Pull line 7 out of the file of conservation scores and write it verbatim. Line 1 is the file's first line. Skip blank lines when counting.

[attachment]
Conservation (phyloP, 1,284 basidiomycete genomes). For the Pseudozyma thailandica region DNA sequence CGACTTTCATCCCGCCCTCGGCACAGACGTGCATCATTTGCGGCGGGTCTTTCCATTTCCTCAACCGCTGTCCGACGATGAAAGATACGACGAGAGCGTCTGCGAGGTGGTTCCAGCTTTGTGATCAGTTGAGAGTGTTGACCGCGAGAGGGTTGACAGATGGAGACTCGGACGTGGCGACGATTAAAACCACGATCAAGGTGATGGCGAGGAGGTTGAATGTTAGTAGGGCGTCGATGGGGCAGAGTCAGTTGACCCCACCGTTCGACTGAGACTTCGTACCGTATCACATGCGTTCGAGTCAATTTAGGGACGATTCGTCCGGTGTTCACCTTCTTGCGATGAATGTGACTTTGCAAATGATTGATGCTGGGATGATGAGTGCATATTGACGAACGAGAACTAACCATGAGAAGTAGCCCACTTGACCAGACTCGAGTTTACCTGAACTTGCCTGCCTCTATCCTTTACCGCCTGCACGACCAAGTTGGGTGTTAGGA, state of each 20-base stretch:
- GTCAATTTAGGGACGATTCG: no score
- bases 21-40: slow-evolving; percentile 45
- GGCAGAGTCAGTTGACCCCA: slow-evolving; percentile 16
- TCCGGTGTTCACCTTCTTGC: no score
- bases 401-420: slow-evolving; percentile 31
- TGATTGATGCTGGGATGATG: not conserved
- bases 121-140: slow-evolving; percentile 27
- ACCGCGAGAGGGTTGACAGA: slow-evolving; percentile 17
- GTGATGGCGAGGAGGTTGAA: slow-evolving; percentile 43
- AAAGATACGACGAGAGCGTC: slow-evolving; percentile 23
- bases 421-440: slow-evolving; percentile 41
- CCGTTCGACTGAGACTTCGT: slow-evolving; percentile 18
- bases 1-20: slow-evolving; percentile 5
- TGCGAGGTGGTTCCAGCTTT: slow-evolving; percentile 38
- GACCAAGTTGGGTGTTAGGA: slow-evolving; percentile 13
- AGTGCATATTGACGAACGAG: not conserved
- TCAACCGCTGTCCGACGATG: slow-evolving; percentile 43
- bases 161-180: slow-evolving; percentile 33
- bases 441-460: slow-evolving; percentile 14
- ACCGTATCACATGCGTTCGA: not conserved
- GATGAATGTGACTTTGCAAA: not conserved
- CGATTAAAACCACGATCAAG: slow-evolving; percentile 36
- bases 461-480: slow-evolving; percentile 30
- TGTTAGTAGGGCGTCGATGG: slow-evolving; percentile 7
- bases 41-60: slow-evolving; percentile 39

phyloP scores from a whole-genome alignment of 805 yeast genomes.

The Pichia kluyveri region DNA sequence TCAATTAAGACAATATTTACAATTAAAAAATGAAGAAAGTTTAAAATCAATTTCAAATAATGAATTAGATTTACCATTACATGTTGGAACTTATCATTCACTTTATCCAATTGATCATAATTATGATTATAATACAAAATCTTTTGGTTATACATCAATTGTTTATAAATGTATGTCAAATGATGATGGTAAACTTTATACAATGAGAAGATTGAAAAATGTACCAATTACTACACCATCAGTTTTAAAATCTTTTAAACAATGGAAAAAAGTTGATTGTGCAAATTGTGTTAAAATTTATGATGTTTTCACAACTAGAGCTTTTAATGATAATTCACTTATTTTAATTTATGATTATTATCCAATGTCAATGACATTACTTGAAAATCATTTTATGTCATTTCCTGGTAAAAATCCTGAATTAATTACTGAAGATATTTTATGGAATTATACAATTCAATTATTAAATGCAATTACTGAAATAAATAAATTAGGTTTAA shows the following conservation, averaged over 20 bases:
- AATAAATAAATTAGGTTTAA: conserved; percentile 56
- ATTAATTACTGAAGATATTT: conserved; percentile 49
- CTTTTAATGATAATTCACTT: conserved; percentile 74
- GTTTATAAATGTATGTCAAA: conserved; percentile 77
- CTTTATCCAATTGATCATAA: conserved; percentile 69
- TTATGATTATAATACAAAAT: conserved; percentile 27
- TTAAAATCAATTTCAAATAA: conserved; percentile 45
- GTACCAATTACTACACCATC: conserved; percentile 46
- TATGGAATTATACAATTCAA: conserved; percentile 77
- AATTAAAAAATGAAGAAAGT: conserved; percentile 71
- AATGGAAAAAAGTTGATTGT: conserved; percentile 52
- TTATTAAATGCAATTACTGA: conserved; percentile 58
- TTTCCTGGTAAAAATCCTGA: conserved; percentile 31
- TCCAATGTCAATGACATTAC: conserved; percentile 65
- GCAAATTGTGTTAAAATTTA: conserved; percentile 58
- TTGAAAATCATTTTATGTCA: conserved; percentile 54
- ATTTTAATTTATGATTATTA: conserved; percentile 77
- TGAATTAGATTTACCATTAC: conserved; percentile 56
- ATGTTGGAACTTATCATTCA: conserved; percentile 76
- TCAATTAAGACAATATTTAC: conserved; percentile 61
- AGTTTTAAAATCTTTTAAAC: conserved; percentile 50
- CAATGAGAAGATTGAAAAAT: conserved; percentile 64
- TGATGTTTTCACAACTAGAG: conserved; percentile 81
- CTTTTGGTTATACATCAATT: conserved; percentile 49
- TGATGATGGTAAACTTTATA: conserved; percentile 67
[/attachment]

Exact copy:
- TGATTGATGCTGGGATGATG: not conserved